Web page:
The Employment Migration

Friday Reflection | November 12, 2021

Covid shut down a lot of businesses, at least temporarily. Many are now re-opened, and many large businesses are nearly back to normal operations. Nonetheless, the recovery in employment has lagged. October jobs numbers reflected further growth, but compared to February 2020 the economy still has 1.7 million fewer jobs. The unemployment rate also remains higher than it was pre-pandemic, at 4.6% rather than 3.5%.

Despite this, the market has responded positively to the recovery in employment that has occurred, with stock prices recently hitting all-time highs. Concerns over inflation continue to take a back seat to optimism about economic recovery, as well as positive corporate earnings growth. Questions persist, however, about whether the economy will sustain growth if employment hasn’t fully recovered – and the wave of resignations clouds the picture.

The Great Resignation

The number of US workers voluntarily leaving their jobs surged to a record in September of 4.4 million (out of a total separations figure of 6.2 million). The “quit rate” also hit an all-time high of 3%.1 Where are all these people going?

The pandemic pushed some people out of their jobs or forced them to work from home for the first time, including a disproportionate number of women. The upheaval in work led many families to reconsider their priorities. Concerns about their children’s needs, remote work options, passion projects, and the ongoing health threats that the pandemic made a daily consideration led great swaths of workers to reconsider their employment.

Some are looking for a different job in which they can work remotely on a regular basis. Others are looking for better pay and better working conditions. Some are re-evaluating their careers and looking for a change. The number of women applying to business school – often an indicator of a new or different career intention – hit an all-time high this year: fully 41% of the 2021 incoming MBA classes at US schools are women.2

Whether seeking early retirement, deciding to be closer to family, or simply looking for more space, better weather, or a lower cost of living, some people leaving their jobs are also moving geographically. Reducing stress has been a huge motivator and many people are deciding to reject the sacrifices once deemed necessary long commutes, relocating or traveling for work, or being available for work in the evening and on weekends. They are more deliberate about work-life balance, with the intention that work should accommodate life – and not the other way around.

Hidden in Plain Sight

One question that has been hotly debated as pandemic unemployment programs ended in recent months has been, if there are still millions of people unemployed, why is it so hard to find people to fill jobs? We are all familiar with the press to hire in restaurants and other service businesses, but where are the workers? Many are choosing to start new businesses.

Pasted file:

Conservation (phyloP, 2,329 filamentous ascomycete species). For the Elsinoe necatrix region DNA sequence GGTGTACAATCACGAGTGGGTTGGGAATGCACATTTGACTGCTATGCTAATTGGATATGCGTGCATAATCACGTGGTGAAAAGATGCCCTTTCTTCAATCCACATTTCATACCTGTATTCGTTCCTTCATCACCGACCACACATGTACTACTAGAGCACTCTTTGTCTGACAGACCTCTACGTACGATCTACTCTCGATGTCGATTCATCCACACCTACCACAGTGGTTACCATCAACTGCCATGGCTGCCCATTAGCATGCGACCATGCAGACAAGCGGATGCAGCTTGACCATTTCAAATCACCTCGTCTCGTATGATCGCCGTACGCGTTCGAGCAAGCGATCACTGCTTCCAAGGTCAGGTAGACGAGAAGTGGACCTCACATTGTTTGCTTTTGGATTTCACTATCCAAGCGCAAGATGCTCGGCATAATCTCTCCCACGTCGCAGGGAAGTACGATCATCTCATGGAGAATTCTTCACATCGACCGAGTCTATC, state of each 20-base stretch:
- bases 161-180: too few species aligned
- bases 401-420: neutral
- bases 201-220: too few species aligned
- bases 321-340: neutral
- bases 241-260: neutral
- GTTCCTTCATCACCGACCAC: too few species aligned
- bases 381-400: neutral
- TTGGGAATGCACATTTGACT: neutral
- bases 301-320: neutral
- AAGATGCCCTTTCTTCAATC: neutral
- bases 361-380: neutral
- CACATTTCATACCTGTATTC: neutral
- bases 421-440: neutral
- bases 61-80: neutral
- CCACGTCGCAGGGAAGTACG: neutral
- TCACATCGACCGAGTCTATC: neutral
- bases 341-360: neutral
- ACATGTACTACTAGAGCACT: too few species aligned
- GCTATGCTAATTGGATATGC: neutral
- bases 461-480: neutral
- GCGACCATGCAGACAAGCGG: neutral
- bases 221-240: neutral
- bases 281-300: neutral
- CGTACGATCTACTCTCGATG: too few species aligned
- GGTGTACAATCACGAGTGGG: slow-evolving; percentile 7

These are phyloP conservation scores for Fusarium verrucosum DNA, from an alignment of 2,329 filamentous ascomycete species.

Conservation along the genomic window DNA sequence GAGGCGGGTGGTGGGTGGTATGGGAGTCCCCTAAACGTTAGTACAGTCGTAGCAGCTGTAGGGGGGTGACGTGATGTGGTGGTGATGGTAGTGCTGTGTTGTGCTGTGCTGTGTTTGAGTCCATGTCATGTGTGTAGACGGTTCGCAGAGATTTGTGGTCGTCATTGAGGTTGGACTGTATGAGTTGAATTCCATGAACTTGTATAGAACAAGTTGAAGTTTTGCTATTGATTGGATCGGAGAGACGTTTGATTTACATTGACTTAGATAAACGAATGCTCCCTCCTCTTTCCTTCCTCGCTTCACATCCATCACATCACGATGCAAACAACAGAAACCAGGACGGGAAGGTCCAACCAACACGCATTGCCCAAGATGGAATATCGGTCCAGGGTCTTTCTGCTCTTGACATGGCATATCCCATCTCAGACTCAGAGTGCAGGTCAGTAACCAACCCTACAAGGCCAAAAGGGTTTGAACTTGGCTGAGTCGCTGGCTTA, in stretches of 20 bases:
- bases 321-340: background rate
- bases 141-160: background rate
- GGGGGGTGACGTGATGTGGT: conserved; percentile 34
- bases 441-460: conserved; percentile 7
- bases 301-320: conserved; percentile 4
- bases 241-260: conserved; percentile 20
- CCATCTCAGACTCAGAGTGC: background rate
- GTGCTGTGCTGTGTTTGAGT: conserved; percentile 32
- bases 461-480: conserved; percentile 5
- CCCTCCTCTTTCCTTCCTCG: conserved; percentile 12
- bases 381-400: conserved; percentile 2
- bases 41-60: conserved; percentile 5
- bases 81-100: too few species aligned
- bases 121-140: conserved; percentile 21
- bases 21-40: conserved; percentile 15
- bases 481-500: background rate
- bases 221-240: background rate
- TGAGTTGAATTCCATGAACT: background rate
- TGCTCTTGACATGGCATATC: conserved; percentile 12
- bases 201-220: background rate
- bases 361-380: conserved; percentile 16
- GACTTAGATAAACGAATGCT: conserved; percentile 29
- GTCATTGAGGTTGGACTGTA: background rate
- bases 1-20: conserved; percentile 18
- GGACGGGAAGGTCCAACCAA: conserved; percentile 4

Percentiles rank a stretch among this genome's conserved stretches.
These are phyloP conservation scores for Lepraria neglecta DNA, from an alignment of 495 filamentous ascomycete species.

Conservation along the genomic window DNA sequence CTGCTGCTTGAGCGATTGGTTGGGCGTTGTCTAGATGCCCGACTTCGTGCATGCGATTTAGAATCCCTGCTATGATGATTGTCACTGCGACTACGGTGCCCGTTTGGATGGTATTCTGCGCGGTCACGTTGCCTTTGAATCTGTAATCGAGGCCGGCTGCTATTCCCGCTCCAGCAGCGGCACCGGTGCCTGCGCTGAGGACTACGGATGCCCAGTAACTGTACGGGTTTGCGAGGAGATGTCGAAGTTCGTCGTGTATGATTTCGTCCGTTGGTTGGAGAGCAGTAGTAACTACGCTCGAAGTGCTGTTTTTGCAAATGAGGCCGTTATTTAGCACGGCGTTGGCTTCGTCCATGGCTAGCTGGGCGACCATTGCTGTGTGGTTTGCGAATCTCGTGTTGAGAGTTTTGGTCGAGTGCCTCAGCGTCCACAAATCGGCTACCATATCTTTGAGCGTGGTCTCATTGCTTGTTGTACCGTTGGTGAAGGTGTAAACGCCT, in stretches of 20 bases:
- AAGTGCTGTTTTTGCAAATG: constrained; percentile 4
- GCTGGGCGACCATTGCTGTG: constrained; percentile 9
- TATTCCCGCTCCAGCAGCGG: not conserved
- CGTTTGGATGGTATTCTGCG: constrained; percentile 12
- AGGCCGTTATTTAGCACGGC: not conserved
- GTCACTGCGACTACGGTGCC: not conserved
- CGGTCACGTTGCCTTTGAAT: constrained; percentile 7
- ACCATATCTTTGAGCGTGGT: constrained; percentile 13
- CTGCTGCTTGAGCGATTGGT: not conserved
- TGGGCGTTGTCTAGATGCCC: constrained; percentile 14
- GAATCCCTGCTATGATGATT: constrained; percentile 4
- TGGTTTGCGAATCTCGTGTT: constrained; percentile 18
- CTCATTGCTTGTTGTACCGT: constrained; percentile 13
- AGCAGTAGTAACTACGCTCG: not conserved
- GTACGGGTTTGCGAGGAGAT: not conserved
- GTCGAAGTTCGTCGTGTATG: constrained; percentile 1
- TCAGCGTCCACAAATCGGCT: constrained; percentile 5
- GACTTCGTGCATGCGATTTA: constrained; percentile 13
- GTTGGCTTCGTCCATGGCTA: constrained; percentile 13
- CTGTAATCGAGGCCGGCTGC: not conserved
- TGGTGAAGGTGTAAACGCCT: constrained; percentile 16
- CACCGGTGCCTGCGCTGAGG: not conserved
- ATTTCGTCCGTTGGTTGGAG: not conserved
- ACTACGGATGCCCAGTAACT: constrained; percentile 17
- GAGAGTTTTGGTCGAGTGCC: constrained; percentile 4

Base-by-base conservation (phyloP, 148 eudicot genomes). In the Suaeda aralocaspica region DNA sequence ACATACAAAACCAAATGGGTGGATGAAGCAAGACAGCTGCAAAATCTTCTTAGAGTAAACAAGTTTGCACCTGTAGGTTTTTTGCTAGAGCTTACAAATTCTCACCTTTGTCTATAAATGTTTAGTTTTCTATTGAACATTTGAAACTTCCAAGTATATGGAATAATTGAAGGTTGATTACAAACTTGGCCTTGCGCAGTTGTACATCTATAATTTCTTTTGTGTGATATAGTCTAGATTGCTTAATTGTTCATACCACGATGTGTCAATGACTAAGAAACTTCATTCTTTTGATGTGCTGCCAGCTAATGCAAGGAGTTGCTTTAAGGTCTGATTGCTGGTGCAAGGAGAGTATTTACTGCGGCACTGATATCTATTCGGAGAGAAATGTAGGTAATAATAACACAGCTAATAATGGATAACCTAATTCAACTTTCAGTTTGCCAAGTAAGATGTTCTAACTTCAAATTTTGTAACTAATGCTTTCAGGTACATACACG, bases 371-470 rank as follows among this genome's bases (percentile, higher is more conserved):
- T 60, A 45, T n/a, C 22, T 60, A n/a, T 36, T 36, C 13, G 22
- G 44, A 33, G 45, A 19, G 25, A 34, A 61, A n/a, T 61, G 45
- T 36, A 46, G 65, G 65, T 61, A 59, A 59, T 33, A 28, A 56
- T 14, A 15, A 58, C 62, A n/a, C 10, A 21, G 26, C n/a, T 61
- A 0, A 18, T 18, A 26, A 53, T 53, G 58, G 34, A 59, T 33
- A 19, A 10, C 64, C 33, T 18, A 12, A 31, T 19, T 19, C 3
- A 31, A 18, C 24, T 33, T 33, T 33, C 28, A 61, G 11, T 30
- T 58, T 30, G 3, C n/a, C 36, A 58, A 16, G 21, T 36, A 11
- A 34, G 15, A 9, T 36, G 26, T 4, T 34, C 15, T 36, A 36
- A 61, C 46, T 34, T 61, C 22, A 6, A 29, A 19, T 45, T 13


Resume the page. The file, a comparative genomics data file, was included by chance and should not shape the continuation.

Historically, new business formations have been quite steady between 200,000 and 300,000 monthly; for the year ending May 2021, that pace more than doubled. These numbers are one indicator of the transformation ushered in by the pandemic, and opportunities that fiscal and monetary support has created.

Small businesses are a primary source of job creation, so this dramatic increase in business formation may well be a hidden driver of the rapid recovery of jobs following the early pandemic shutdowns. New businesses contribute to innovation and improved productivity as well, assuming they thrive over time.3 The numbers hint that many people who left the labor force aren’t coming back anytime soon because they are now running their own small businesses.

There is also a geographic element to the migration from wage employment to business ownership. New business formation is up in nearly every state, but it is most concentrated in the southeast. This may reflect people seeking better weather and lower living expenses; it may also help address an area that, despite recent growth in both service and manufacturing businesses, has many states with very high poverty rates.

Next Steps into Normal

Progress continues on eliminating Covid restrictions in business and in our personal lives. Children are now getting vaccinated, and many areas are back to low rates of infection. The chair of the UCSF department of medicine recently commented that in many areas the risks of Covid are similar to the seasonal flu. Its risks are no longer the outsized risks of a deadly, fast-moving virus, but the risks of day-to-day life.

For investment portfolios and financial decision-making, new opportunities exist for considering life changes even as we recognize that the typical risks remain. Periodic declines in stock prices will create temporary downdrafts in invested wealth, and personal considerations will shape day-to-day spending choices. Beyond the pandemic, transformation will continue, and we’ll work with you to navigate the changes as they arise.


1 Jonathan Garber, “A Record 4.4M Americans quit jobs as ‘Great Resignation’ gathers momentum,” Fox Business, updated November 12, 2021.  See also in-depth JOLTS data (Job Openings and Labor Turnover Summary) at the US Bureau of Labor Statistics.

2 Arianne Cohen, “How to Quit Your Job in the Great Post-Pandemic Resignation Boom,” Bloomberg Businessweek, May 10, 2021.

3 Dave Rosenberg, “What Has Happened with Business Formation and Destruction,” in Breakfast with Dave, October 29, 2021.

Kate King, CFP - Partner and Chief Investment Officer 

About Kate Campbell King, CFP®

Kate Campbell King is the Founding Partner and Chief Investment Officer at North Berkeley Wealth Management. Kate provides clients with a unique approach to their financial decision-making.

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By |2021-12-03T14:16:46-08:00November 12th, 2021|